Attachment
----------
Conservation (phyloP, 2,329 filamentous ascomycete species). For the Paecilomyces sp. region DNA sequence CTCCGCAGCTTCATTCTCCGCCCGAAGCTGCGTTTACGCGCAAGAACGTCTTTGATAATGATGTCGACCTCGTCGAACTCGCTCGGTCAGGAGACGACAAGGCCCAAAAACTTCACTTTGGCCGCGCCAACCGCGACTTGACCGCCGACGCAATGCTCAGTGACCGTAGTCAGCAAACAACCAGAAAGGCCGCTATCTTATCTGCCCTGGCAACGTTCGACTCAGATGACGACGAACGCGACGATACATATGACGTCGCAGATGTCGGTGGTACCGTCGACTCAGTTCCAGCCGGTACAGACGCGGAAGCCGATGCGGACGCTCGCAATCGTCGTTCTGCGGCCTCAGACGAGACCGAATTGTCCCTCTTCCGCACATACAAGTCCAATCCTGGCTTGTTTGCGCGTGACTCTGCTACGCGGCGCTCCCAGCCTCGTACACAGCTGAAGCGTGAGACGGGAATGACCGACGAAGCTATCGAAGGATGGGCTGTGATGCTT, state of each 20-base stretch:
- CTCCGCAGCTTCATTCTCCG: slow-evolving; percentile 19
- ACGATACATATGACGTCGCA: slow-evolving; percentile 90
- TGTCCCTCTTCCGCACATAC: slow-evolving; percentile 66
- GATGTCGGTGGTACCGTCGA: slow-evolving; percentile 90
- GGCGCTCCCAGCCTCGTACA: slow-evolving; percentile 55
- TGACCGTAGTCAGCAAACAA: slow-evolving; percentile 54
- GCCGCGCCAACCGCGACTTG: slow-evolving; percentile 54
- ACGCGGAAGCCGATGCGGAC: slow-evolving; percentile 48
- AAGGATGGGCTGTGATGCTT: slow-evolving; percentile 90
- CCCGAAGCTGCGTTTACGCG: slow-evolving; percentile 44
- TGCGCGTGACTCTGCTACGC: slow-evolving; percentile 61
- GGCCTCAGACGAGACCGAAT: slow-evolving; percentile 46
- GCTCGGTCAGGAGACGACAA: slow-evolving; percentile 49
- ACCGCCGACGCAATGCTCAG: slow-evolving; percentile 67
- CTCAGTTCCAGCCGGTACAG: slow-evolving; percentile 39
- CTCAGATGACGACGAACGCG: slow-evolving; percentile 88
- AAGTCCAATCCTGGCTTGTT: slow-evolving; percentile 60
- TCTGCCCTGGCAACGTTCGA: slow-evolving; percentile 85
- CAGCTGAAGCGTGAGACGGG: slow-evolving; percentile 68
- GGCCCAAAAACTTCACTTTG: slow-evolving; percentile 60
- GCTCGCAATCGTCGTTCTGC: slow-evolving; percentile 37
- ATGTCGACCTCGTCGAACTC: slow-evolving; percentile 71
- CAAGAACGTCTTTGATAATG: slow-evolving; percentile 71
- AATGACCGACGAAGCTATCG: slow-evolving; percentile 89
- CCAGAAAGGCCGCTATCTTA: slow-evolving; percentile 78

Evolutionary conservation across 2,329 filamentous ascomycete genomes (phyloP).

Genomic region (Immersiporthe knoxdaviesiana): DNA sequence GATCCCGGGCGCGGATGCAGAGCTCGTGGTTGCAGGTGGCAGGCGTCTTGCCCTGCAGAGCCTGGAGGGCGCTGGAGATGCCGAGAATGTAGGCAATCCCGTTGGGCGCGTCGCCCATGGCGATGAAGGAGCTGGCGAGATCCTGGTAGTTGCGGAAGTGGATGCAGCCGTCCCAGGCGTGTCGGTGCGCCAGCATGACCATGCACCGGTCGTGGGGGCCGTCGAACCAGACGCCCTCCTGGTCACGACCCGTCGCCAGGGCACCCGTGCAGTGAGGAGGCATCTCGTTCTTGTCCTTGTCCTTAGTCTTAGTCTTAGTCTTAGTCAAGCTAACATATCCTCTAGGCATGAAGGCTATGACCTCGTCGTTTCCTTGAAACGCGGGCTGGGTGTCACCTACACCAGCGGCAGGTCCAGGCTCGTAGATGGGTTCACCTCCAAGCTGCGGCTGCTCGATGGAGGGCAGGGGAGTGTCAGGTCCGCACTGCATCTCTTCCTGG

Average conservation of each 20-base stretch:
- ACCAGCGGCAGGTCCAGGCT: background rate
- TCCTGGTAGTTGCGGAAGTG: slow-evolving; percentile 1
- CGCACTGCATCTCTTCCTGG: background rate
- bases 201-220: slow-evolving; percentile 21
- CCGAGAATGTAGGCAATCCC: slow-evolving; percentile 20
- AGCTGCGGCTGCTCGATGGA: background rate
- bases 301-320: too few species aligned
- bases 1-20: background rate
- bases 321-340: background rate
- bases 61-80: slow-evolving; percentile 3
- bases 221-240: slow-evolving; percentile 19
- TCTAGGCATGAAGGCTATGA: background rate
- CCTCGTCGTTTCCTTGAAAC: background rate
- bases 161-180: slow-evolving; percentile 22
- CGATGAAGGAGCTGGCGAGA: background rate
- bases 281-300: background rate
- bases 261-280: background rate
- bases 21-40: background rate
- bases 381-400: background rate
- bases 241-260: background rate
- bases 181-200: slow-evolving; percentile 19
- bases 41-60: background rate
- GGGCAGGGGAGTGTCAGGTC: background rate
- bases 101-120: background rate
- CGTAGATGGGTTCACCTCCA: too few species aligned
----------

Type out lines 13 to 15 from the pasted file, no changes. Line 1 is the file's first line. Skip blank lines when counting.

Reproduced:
- GGCCTCAGACGAGACCGAAT: slow-evolving; percentile 46
- GCTCGGTCAGGAGACGACAA: slow-evolving; percentile 49
- ACCGCCGACGCAATGCTCAG: slow-evolving; percentile 67